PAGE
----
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The stakeholders behind the Eliminated Aviation Gasoline Lead Emissions (EAGLE) initiative are striving to create a world where unleaded fuel is the norm rather than the exception. On Thursday, they talked about how they were going to accomplish that goal with a safe and smart transition to unleaded fuel for the entire general aviation fleet.

The purpose of EAGLE is to chart the safe and smart transition to an unleaded future for the entire general aviation fleet. According to Earl Lawrence, the FAA director of aircraft certification service, that won’t happen unless all the stakeholders from the aircraft manufacturers to the alphabet groups and the fuel manufacturers work together.

EAGLE is based on four pillars of action that involve: 

The FAAThe Environmental Protection AgencyFuel suppliers and distributorsAirportsEngine and aircraft manufacturersResearch institutionsAviation and pilots associationsEnvironmental expertsCommunitiesOther key stakeholders 

The four pillars are:

Develop unleaded fuels infrastructure and assess commercial viability: Industry stakeholders will coordinate production of commercially viable unleaded fuels and establish the necessary infrastructure, efficient distribution channels, and widespread usage of these fuels.
 Support research and development and technology innovations: The FAA and industry stakeholders will support research and testing of piston engine modifications and/or engine retrofits necessary for unleaded fuel operations. They will also focus on new technology development and the application/adaptation of those technologies, including electric/hybrid engine technologies to enable transition to a lead-free general aviation fleet.
 Continue to evaluate and authorize safe unleaded fuels: The FAA will address fleet-wide authorization of unleaded aviation fuels of different octane levels. The Piston Aviation Fuel Initiative will continue to evaluate, test, and qualify high-octane aviation unleaded fuels with the objective to ultimately transition the fleet to unleaded aviation fuel.
 Establish any necessary policies: The EPA is evaluating whether emissions from piston-engine aircraft operating on leaded fuel contribute to air pollution that endangers public health or welfare. If the EPA issues regulations on lead emissions from piston-engine aircraft, the FAA would subsequently publish regulations that certify piston engine modifications, new piston engines that do not require leaded aviation fuel, and regulate fuel components for aviation fuels. The FAA will consider policies/programs to support unleaded fuel infrastructure.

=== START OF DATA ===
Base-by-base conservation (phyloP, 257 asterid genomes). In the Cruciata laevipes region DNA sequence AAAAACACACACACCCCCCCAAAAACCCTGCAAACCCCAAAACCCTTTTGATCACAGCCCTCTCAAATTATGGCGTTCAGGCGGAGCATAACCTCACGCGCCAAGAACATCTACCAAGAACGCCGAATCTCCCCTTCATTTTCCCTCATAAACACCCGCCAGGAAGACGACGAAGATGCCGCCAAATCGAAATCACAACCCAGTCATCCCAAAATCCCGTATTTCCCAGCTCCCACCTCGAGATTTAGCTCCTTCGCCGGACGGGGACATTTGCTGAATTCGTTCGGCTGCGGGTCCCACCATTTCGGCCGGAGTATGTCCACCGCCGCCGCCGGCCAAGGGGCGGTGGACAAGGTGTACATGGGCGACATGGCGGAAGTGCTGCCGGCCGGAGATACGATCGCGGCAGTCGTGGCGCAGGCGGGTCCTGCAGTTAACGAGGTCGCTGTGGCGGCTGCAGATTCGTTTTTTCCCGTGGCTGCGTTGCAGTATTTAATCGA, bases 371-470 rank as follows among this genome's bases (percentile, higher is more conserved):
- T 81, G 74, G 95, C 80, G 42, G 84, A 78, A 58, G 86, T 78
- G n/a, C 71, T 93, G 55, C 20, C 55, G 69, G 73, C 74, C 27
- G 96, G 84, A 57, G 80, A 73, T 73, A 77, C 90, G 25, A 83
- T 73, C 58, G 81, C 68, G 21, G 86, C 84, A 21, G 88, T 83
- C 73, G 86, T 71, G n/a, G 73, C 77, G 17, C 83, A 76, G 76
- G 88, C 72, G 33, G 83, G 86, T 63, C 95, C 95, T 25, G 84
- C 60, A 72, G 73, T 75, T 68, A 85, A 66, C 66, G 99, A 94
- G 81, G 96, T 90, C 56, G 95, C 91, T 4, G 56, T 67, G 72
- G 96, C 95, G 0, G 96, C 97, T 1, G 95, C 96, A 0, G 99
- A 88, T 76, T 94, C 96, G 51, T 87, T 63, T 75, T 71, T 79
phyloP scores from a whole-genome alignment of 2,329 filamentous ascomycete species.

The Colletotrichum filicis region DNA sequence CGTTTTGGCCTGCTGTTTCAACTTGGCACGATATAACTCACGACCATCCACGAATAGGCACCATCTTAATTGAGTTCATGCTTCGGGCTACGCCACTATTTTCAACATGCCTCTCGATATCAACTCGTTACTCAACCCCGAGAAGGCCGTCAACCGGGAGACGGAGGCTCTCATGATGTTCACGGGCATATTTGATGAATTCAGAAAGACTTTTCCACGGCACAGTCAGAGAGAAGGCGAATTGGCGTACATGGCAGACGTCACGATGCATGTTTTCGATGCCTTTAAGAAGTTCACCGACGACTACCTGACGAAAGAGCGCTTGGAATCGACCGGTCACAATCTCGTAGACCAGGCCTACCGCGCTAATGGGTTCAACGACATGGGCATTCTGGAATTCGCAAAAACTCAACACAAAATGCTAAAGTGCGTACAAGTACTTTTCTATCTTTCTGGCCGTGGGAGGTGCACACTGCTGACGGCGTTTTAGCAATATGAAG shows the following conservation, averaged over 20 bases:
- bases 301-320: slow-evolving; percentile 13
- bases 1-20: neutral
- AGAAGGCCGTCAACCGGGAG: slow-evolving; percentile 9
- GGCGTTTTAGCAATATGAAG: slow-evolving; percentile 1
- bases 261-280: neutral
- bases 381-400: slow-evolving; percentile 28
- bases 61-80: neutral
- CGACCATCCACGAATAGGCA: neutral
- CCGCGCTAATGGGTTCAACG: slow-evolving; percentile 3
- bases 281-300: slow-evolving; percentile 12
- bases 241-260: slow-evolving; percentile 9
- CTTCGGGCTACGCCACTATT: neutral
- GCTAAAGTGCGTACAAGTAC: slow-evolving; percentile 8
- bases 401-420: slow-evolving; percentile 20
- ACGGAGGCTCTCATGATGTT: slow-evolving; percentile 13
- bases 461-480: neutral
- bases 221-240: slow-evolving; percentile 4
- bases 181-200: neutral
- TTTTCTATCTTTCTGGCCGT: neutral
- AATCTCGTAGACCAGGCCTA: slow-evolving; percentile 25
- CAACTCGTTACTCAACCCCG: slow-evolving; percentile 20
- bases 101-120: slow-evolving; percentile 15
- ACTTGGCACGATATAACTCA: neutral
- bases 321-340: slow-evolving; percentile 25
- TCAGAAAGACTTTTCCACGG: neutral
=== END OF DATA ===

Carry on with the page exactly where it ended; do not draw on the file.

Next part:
Challenges with Retrofitting

“We have to have [avgas producers] understand the source of the problem and have them all at the table, all here in one room as soon as possible.”

Earl Lawrence, FAA director of aircraft certification service

Lawrence noted that most of the piston-powered aircraft in use today were certified with engines that require leaded fuel, and the concept of a “drop-in replacement” must be considered from “both a regulatory and hardware standpoint,” meaning that the owners of the aircraft will likely have to modify their aircraft and obtain the required supplemental type certificate.

Most of the general aviation fleet is more than 50 years old, so part of the certification process for fuel is to make sure that it is compatible with older fuel bladders and sealants that were used in decades past.

Lawrence added that the FAA is creating a new path, working with the Piston Aviation Fuel Initiative, which evaluates unleaded replacement fuels, and the American Society for Testing and Materials, which provides guidance for aircraft manufacturers.

“There are eight or nine refineries that produce avgas,” Lawrence said. “We have to have them understand the source of the problem and have them all at the table, all here in one room as soon as possible.”

Leaded Fuel as Anti-Airport Ammo

AOPA president and CEO Mark Baker warned that societal concerns about leaded fuel is a threat to all airports, noting that pollution allegedly caused by leaded fuel is being used as ammunition by groups who are trying to force the closure of these facilities.

“Currently there are a handful of airports in California that are under threat by local entities that are using the fuel issue as the latest reason for closing,” Baker said. “That is why it’s important to educate local communities on the great benefits of general aviation—including economic and safety response.”

Baker was referring to Reid-Hillview (KRHV) and (E16) San Martin Airport. Both are located in Santa Clara County. In August of 2021, the Santa Clara County Board of Supervisors voted to ban the sale of 100LL at county-owned airports. The ban took effect on January 1.

The post Aviation Leaders Discuss How They’ll Get the Lead Out appeared first on FLYING Magazine.

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